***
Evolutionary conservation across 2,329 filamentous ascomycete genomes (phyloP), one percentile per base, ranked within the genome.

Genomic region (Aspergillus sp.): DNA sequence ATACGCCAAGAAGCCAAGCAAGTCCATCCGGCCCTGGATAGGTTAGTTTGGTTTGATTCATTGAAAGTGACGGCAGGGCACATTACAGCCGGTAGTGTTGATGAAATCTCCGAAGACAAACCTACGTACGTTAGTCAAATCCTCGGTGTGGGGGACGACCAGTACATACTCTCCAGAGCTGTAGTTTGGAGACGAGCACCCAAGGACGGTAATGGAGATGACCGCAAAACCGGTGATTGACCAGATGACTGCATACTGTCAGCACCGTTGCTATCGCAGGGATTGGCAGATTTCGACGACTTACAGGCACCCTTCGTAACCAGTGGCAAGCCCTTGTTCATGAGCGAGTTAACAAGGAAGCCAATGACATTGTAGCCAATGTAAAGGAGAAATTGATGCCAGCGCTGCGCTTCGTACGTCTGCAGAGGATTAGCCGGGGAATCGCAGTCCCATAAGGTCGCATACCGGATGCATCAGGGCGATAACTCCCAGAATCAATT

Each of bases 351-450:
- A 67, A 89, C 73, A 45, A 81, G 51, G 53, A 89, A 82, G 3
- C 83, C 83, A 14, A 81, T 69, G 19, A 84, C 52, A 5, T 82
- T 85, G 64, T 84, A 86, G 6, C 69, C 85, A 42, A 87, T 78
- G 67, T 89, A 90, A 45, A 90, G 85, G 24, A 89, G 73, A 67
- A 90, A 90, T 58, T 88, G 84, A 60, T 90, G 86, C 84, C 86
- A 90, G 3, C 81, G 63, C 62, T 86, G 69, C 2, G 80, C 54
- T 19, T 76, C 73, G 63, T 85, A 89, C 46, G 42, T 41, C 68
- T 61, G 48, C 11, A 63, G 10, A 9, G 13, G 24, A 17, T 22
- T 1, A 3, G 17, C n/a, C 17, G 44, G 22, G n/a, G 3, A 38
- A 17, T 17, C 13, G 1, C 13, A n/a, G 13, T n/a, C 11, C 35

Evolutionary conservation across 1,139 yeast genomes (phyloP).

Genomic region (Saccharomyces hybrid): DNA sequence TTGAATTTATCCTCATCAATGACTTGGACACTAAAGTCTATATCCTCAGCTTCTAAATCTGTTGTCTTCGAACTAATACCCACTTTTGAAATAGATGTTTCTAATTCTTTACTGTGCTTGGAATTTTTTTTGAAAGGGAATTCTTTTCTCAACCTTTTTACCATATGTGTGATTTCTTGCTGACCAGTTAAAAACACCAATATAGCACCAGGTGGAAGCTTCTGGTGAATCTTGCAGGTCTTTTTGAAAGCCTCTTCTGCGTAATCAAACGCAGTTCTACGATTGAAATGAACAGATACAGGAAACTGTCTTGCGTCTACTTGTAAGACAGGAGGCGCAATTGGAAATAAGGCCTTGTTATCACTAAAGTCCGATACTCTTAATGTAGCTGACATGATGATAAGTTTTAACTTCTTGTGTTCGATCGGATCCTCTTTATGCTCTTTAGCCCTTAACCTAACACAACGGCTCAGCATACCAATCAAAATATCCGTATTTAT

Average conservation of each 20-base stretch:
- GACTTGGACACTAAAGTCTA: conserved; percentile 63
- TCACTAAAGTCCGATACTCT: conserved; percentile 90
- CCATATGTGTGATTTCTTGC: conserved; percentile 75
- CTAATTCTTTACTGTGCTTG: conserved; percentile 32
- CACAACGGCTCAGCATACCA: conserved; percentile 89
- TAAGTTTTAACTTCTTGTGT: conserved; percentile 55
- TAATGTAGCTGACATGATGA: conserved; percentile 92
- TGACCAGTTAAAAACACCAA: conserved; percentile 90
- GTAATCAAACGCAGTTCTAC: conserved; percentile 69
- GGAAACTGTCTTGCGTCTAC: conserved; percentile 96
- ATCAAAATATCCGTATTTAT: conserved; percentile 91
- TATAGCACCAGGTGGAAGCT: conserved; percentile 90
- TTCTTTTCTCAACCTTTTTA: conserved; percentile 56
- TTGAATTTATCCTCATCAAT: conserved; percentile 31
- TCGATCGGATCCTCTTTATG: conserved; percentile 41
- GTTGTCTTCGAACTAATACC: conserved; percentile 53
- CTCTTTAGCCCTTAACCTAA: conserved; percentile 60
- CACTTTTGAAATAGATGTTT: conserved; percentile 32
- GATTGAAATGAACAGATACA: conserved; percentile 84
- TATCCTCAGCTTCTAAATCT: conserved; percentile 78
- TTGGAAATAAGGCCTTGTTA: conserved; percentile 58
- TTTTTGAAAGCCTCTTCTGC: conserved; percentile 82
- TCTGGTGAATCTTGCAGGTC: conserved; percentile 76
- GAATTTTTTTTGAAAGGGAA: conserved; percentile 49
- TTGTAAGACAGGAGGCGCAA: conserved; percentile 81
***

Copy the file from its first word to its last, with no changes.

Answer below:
Evolutionary conservation across 2,329 filamentous ascomycete genomes (phyloP), one percentile per base, ranked within the genome.

Genomic region (Aspergillus sp.): DNA sequence ATACGCCAAGAAGCCAAGCAAGTCCATCCGGCCCTGGATAGGTTAGTTTGGTTTGATTCATTGAAAGTGACGGCAGGGCACATTACAGCCGGTAGTGTTGATGAAATCTCCGAAGACAAACCTACGTACGTTAGTCAAATCCTCGGTGTGGGGGACGACCAGTACATACTCTCCAGAGCTGTAGTTTGGAGACGAGCACCCAAGGACGGTAATGGAGATGACCGCAAAACCGGTGATTGACCAGATGACTGCATACTGTCAGCACCGTTGCTATCGCAGGGATTGGCAGATTTCGACGACTTACAGGCACCCTTCGTAACCAGTGGCAAGCCCTTGTTCATGAGCGAGTTAACAAGGAAGCCAATGACATTGTAGCCAATGTAAAGGAGAAATTGATGCCAGCGCTGCGCTTCGTACGTCTGCAGAGGATTAGCCGGGGAATCGCAGTCCCATAAGGTCGCATACCGGATGCATCAGGGCGATAACTCCCAGAATCAATT

Each of bases 351-450:
- A 67, A 89, C 73, A 45, A 81, G 51, G 53, A 89, A 82, G 3
- C 83, C 83, A 14, A 81, T 69, G 19, A 84, C 52, A 5, T 82
- T 85, G 64, T 84, A 86, G 6, C 69, C 85, A 42, A 87, T 78
- G 67, T 89, A 90, A 45, A 90, G 85, G 24, A 89, G 73, A 67
- A 90, A 90, T 58, T 88, G 84, A 60, T 90, G 86, C 84, C 86
- A 90, G 3, C 81, G 63, C 62, T 86, G 69, C 2, G 80, C 54
- T 19, T 76, C 73, G 63, T 85, A 89, C 46, G 42, T 41, C 68
- T 61, G 48, C 11, A 63, G 10, A 9, G 13, G 24, A 17, T 22
- T 1, A 3, G 17, C n/a, C 17, G 44, G 22, G n/a, G 3, A 38
- A 17, T 17, C 13, G 1, C 13, A n/a, G 13, T n/a, C 11, C 35

Evolutionary conservation across 1,139 yeast genomes (phyloP).

Genomic region (Saccharomyces hybrid): DNA sequence TTGAATTTATCCTCATCAATGACTTGGACACTAAAGTCTATATCCTCAGCTTCTAAATCTGTTGTCTTCGAACTAATACCCACTTTTGAAATAGATGTTTCTAATTCTTTACTGTGCTTGGAATTTTTTTTGAAAGGGAATTCTTTTCTCAACCTTTTTACCATATGTGTGATTTCTTGCTGACCAGTTAAAAACACCAATATAGCACCAGGTGGAAGCTTCTGGTGAATCTTGCAGGTCTTTTTGAAAGCCTCTTCTGCGTAATCAAACGCAGTTCTACGATTGAAATGAACAGATACAGGAAACTGTCTTGCGTCTACTTGTAAGACAGGAGGCGCAATTGGAAATAAGGCCTTGTTATCACTAAAGTCCGATACTCTTAATGTAGCTGACATGATGATAAGTTTTAACTTCTTGTGTTCGATCGGATCCTCTTTATGCTCTTTAGCCCTTAACCTAACACAACGGCTCAGCATACCAATCAAAATATCCGTATTTAT

Average conservation of each 20-base stretch:
- GACTTGGACACTAAAGTCTA: conserved; percentile 63
- TCACTAAAGTCCGATACTCT: conserved; percentile 90
- CCATATGTGTGATTTCTTGC: conserved; percentile 75
- CTAATTCTTTACTGTGCTTG: conserved; percentile 32
- CACAACGGCTCAGCATACCA: conserved; percentile 89
- TAAGTTTTAACTTCTTGTGT: conserved; percentile 55
- TAATGTAGCTGACATGATGA: conserved; percentile 92
- TGACCAGTTAAAAACACCAA: conserved; percentile 90
- GTAATCAAACGCAGTTCTAC: conserved; percentile 69
- GGAAACTGTCTTGCGTCTAC: conserved; percentile 96
- ATCAAAATATCCGTATTTAT: conserved; percentile 91
- TATAGCACCAGGTGGAAGCT: conserved; percentile 90
- TTCTTTTCTCAACCTTTTTA: conserved; percentile 56
- TTGAATTTATCCTCATCAAT: conserved; percentile 31
- TCGATCGGATCCTCTTTATG: conserved; percentile 41
- GTTGTCTTCGAACTAATACC: conserved; percentile 53
- CTCTTTAGCCCTTAACCTAA: conserved; percentile 60
- CACTTTTGAAATAGATGTTT: conserved; percentile 32
- GATTGAAATGAACAGATACA: conserved; percentile 84
- TATCCTCAGCTTCTAAATCT: conserved; percentile 78
- TTGGAAATAAGGCCTTGTTA: conserved; percentile 58
- TTTTTGAAAGCCTCTTCTGC: conserved; percentile 82
- TCTGGTGAATCTTGCAGGTC: conserved; percentile 76
- GAATTTTTTTTGAAAGGGAA: conserved; percentile 49
- TTGTAAGACAGGAGGCGCAA: conserved; percentile 81